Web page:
Three Imaginary Girls

Seattle's Indie-Pop Press – Music Reviews, Film Reviews, and Big Fun

Rainbow Time

SIFF 2016 has officially started! There is almost TOO MUCH film goodness to choose from this weekend — but here are my top three must-sees:

Rainbow Time
{Screening Friday, May 20, 9:15pm and again Saturday, May 21, 2:30pm at SIFF Cinema Uptown. Director Linas Phillips, Producer Ian Michaels, and Cinematographer Nathan Miller scheduled to attend both screenings!}

So it goes like this: Todd wants to introduce his new’ish girlfriend Lindsay (Melanie Lynskey) to his family, but his brother Shonzi (Linas Phillips) — as in “Fonzie” — is a developmentally challenged 40-year-old who oversteps social boundaries like whoa. Lindsay sees something in Shonzi his brother doesn’t seem to, and takes him under her wing to try to and improve their relationship. Meanwhile, Todd is struggling with some bigger challenges that he’s determined to keep secret. I’ll admit I was skeptical about this one, but as it turns out it’s much, much, much sweeter (and funnier) than I anticipated. HUGE props to Phillips for both writing and playing a character that’s so charmingly lovable, and of course to Lynskey (who is perfect in absolutely everything forever). Also, I’m totally renaming our dog Pizza. 


{Screening Saturday, May 21, 11am at SIFF Cinema Egyptian, Saturday, May 28, 3pm at SIFF Cinema Uptown, and once more Monday, May 30, 12pm also at the Uptown. Director Ceyda Torun, Producer Charlie Wuppermann, and Composer Kira Fontana scheduled to attend the last two screenings}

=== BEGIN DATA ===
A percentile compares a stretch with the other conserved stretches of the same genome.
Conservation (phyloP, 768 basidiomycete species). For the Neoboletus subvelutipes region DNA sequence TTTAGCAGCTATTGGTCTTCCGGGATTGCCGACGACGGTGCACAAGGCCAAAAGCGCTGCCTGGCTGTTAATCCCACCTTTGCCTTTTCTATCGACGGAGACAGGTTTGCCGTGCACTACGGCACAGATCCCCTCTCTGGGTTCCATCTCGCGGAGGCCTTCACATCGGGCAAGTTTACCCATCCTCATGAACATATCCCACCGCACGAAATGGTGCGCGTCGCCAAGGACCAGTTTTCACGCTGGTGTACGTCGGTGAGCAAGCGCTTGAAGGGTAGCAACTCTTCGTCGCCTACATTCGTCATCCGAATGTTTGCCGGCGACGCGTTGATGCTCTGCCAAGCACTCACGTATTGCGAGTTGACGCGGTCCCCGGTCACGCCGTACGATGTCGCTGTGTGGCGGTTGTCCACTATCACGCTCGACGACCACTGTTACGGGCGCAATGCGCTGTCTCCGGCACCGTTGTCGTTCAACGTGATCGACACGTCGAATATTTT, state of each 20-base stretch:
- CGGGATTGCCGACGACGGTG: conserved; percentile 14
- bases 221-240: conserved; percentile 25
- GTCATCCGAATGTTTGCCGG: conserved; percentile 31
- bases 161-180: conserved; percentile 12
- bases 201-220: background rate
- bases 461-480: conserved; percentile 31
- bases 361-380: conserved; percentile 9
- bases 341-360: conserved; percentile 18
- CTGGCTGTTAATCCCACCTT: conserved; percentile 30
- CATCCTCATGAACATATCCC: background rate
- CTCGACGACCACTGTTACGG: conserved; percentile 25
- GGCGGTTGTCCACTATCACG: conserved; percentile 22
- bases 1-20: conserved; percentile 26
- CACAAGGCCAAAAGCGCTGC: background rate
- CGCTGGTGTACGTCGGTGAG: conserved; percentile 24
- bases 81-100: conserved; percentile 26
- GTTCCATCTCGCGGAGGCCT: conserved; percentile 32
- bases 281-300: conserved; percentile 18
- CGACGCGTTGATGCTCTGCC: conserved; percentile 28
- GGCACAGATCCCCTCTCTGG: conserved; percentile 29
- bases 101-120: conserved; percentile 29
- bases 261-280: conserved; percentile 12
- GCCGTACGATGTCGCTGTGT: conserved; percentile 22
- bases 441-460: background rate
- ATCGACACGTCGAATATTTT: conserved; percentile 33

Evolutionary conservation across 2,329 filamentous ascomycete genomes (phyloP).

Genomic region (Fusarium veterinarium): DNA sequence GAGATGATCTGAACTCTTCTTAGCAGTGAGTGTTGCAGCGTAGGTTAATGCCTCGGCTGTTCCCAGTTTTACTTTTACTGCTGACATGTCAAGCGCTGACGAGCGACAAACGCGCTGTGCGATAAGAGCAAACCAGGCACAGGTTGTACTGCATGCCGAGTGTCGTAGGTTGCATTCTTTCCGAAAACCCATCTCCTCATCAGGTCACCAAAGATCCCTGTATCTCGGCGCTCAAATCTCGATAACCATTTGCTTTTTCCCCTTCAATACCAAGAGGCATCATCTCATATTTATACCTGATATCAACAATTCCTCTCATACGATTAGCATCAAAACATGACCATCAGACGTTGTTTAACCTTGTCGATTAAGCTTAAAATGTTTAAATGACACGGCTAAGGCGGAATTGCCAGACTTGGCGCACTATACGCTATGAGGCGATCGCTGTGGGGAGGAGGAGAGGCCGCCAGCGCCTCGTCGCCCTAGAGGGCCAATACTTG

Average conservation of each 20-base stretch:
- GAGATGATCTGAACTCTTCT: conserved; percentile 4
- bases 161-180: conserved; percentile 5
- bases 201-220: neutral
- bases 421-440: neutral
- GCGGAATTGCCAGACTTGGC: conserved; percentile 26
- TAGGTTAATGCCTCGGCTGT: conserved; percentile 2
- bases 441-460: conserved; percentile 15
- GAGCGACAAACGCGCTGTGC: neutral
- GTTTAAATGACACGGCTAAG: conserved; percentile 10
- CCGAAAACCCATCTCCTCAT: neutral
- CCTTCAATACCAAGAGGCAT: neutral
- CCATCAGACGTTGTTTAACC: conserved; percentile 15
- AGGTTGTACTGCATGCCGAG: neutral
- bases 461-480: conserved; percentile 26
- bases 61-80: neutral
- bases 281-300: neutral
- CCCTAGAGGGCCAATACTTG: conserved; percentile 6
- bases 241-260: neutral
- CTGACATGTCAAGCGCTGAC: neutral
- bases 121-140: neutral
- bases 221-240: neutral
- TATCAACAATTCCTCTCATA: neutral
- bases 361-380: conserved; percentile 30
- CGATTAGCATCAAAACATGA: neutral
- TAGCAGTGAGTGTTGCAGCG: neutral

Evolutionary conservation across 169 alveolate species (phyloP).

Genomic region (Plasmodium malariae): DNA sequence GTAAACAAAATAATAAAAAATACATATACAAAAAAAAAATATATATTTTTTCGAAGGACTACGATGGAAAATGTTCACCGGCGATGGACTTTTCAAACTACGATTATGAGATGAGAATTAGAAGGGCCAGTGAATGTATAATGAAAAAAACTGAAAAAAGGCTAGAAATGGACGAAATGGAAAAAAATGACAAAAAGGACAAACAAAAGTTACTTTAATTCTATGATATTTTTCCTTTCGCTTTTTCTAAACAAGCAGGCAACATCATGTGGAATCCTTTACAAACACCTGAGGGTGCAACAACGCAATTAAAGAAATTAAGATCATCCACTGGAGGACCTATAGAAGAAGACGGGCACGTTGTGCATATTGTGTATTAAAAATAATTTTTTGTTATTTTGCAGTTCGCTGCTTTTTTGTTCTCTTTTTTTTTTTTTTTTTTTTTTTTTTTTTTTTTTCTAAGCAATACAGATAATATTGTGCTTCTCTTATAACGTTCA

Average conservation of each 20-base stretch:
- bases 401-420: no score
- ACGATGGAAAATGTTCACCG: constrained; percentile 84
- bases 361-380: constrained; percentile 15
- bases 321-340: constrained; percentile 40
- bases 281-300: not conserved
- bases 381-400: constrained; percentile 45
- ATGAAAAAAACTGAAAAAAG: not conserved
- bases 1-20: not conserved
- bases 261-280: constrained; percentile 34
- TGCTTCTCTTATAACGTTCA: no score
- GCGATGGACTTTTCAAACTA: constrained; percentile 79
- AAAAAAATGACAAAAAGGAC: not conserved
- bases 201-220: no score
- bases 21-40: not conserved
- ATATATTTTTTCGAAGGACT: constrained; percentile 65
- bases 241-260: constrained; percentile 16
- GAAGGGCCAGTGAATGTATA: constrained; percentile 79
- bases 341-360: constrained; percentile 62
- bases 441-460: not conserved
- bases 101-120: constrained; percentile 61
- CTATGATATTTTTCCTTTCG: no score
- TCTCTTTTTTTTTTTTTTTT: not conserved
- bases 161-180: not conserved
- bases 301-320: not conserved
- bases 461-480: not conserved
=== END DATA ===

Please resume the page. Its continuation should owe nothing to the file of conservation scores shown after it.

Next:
I mean, who doesn’t want to watch cats and kittens roaming around a gorgeous city being totally and completely adorable while beautiful music plays? There’s definitely a lot of that in Kedi, but this heart-tugging documentary also showcases some of the the cat’s human benefactors telling stories about what connects them to their feline companions. One of the quotes that stuck out: “I don’t trust people who don’t like cats. If you don’t love animals, you can’t love other humans.” < ditto, my friend. Ditto.

Fun fact: I coincidentally have a friend visiting Istanbul right now and her Instagram has been full of photo after photo of the street cats there, so I’ve basically spent all week trying to compare them to the ones in this film to see if any pics are of the furry, whiskered stars featured here.

Microbe and Gasoline at SIFF 2016

Microbe & Gasoline
{Screening Friday, May 20, 7pm at SIFF Cinema Uptown, Saturday, May 21, 1pm at Majestic Bay, and once more Monday, May 23, 7pm at SIFF Cinema Egyptian} 

As Imaginary Embracey said, Michel Gondry’s latest is charming and down-to-earth. Two teen boys who don’t quite fit in find each other and build a friendship that helps them navigate trouble with other kids at school, their relationship to their parents, and their growing interest in girls, which culminates in them building a mobile house and setting off a summer adventure together. Ange Darget and Theophile Baquet are absolutely perfect as the two boys and I never felt like I was watching them “act.” I did, however, feel full of hope and love as the end credits started to roll.

Make sure you watch out for the art gallery sequence: it sticks out as my absolute favorite scene and it made me fall for both Darget and Baquet immediately.